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Telematics: Lithium Inside

Shipping telematics devices containing lithium batteries

Did you know that there are important packing, labelling and shipping regulations to consider when shipping a device that contains a lithium battery?

In fact, anyone packing and shipping devices containing lithium batteries should receive training and know how to identify, pack, label and ship them. This is crucial if you are intending to ship devices by air, as the rules are even more restrictive.

If you have purchased a device from us and you are unsure about what type of battery your device contains, please contact us and we will advise you.

What do I need to know before shipping?

  • Has a battery been damaged or is it faulty and could overheat? If so, it must be removed, and the device shipped without it.
  • If there is more than one device, do they each contain a single-celled battery (“cell”) or a multi-celled battery (“battery”)?
  • Is the cell/battery lithium metal (non-rechargeable) or lithium-ion (rechargeable) - or not covered by these regulations, e.g. NIMH?
  • Is the lithium content or watt-hour rating within the limits for shipping by Royal Mail or another courier?
  • How many devices will my courier accept in one package?
  • Is there a weight limit for my package?
  • Do I need to attach a Lithium Battery Handling Label?

If you don’t know how to calculate the lithium content in your lithium metal battery…

  • Multiply the ampere-hours (Ah) by 0.3 OR
  • Divide the milliampere-hours (mAh) by 1000 and then multiply by 0.3

Will I need to use a Lithium Battery Handling Label?

Generally, if there are four or less cells installed in devices OR two or less batteries installed in devices OF THE SAME LITHIUM CHEMISTRY within your package AND there are no more than two such packages on one waybill, there is no need to label the package(s) with a Lithium Battery Handling Label. The devices should be packaged as below, and you may need to inform your courier of the contents when booking out or posting. Note that some couriers may not accept packages with a Lithium Battery Handling Label from non-account customers or only accept them under certain circumstances (e.g. Royal Mail).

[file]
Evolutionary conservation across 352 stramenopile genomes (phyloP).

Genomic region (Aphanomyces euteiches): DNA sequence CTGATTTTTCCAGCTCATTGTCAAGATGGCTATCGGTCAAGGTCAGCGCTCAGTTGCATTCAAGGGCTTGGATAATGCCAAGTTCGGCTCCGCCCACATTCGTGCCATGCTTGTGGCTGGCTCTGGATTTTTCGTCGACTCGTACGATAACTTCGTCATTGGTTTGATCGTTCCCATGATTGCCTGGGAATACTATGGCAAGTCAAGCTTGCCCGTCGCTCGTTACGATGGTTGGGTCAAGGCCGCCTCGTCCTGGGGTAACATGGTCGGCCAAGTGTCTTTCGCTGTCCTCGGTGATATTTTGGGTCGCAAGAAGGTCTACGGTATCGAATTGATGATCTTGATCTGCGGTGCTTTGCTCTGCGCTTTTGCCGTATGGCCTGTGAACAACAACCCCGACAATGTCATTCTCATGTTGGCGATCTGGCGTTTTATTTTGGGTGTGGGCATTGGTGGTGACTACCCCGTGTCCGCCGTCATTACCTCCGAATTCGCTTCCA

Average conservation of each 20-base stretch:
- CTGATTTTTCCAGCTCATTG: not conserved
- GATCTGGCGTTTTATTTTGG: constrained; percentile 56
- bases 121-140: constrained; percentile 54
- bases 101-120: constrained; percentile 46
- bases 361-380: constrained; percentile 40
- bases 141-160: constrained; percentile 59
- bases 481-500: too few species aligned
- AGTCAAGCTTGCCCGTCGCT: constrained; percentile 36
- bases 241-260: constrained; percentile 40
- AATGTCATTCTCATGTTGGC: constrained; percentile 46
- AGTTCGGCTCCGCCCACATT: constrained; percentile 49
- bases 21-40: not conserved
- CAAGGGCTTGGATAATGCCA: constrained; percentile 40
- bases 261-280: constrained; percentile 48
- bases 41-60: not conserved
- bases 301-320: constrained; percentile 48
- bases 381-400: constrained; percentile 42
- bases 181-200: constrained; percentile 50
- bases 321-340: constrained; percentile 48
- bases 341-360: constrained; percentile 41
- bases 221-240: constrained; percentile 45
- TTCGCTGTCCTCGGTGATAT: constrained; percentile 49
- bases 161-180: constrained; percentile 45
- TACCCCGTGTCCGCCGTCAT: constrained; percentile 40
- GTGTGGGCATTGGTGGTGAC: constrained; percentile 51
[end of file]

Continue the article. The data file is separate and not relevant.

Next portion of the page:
If you need to attach a Lithium Battery Handling Label to your package…

  • It must have your telephone number on it, so if you are reusing a labelled box, you will need to cover over any previous shipper’s contact number with your own.
  • Use the right label. It must indicate whether the batteries are lithium metal or lithium-ion. You can use the Lithium Battery Handling Label until 31st December 2018, after which time it will be replaced by the Lithium Battery Mark which has a UN code for lithium metal and a UN code for lithium ion.
  • Don’t use a black-and-white copy when shipping by air - the hatching on the Lithium Battery Handling Label MUST be red. After 2018, the Lithium Battery Mark with red hatching will be used for all modes of transport.
  • Use a box which is large enough to display the label without folding it around the sides, top or base, and NEVER stick it on the base of the box.

Is there a weight limit for my package?

  • By air, the maximum weight allowed under Section II is the total weight of the batteries themselves. So, 100 devices each containing a small cell that weighs 5 g would weigh 0.5 kg “net”, which is well under the maximum weight per package of 5kg of lithium batteries.
  • By road, there is no regulatory weight limit for batteries installed in devices, but your courier may impose their own limit, e.g. 30 kg for the “gross” package. i.e. devices, batteries, infill and box.

How should I package my devices?

Always pack devices into a strong, rigid box – do not use a padded envelope - and add enough packing beans, paper or bubble wrap to cushion the devices and stop them moving around inside the box. Close the flaps and tip it from side to side gently. If the products are moving around inside, add further infill.

Next, close your eyes and imagine what could happen to your package after it leaves you. Keep in mind that it will be handled from van to van, through depots, hubs, airports, and so on. Check again that you’ve packed it well, before sealing all edges with strong parcel tape.

And don’t forget to attach a Lithium Battery Handling Label if one is required.

Further information? See below:

Current rules for shipping lithium batteries by road within the UK and EU under Special Provision 188 can be found in Section 3.3 of the ADR 2017 (jump to pages 605 and 606 of the PDF): http://www.unece.org/trans/danger/publi/adr/adr2017/17contentse0.html
IATA’s guidance document for shipping lithium batteries by air transport may be found here: http://www.iata.org/whatwedo/cargo/dgr/Documents/lithium-battery-guidance-document-2017-en.pdf
For Royal Mail’s regulations for domestic and international post, see: https://www.royalmail.com/sites/default/files/royal-mail-prohibited-and-restricted-items-jan-30-2017.pdf https://business.help.royalmail.com/app/answers/detail/a_id/898